Dr. Karen Chapman, director of the Okaloosa County Department of Health, confirmed receiving calls with concerns about the bacteria known as Vibrio vulnificus since a death attributed to it was reported July 29 in Sarasota County.
"There have been some calls to us," Chapman said. "People have been asking questions and we have educated them."
Vibrio vulnificus is a bacteria found in warm seawater. While not the flesh-eating invisible monster the media has at times portrayed it to be, it can be fatal to those whose immune system has been compromised by age or disease.
"Healthy people generally don't get this infection," Chapman said.
...
While the 2013 number of infections was higher than at any time since 2008, this year both the infection numbers (13) and death figures (3) are down significantly, Chapman said.
No infections have been reported this year on the Emerald Coast.
Chapman said the Health Department has cautioned local physicians and groups with high exposure to water, like charter fishermen, to be on the look out for symptoms which could indicate the onset of Vibrio vulnificus infection.
"Ebola doesn't jump," added ...
www.nwfdailynews.com, 6 Oct 2014 [cached]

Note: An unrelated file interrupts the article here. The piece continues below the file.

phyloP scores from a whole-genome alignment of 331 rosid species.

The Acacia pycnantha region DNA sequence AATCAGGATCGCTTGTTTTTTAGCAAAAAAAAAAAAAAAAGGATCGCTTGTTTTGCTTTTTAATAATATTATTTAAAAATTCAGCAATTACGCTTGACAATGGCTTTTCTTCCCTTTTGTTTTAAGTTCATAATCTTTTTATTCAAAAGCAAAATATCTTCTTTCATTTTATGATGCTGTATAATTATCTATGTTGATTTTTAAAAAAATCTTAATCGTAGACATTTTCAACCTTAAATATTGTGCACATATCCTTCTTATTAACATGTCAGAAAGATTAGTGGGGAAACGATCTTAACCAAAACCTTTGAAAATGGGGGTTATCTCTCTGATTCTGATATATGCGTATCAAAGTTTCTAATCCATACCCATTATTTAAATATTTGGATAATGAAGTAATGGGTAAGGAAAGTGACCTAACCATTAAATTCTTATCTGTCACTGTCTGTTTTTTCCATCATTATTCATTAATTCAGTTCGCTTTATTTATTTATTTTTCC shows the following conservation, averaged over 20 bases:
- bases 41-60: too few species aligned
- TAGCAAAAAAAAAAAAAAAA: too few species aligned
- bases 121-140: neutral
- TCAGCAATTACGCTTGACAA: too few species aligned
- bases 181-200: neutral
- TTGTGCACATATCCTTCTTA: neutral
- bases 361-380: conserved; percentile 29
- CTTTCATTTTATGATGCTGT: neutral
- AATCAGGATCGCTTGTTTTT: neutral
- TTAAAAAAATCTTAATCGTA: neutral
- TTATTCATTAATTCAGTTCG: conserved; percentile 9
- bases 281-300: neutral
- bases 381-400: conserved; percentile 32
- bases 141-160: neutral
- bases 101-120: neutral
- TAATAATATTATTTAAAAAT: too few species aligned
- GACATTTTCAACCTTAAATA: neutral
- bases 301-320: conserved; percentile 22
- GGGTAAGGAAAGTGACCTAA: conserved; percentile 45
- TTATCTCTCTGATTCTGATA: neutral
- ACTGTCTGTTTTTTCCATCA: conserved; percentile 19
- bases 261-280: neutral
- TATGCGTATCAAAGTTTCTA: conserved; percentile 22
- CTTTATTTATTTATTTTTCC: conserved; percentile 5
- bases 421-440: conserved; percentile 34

"Ebola doesn't jump," added Dr. Karen Chapman, the director of Okaloosa County's Health Department.
...
In an abundance of caution though, Chapman worked Monday to formalize the procedure for determining and isolating the disease if it does somehow make it here.
A person sick with Ebola will display the flu like symptoms of high fever, headache, nausea and upset stomach.
Importantly though, the victim would also have had have visited the West African countries of Guinea, Liberia, Nigeria, Senegal, Sierra Leone or the Democratic Republic of Congo in the last 21 days, Chapman said.
If those two thresholds are met, the Health Department would be immediately contacted.
Chapman went through already established procedures for moving, isolating and treating potential Ebola victims.
...
Chapman said that if detected early and properly treated Ebola virus victims can survive.
...
"Ebola doesn't jump," added Dr. Karen Chapman, the director of Okaloosa County's Health Department.
...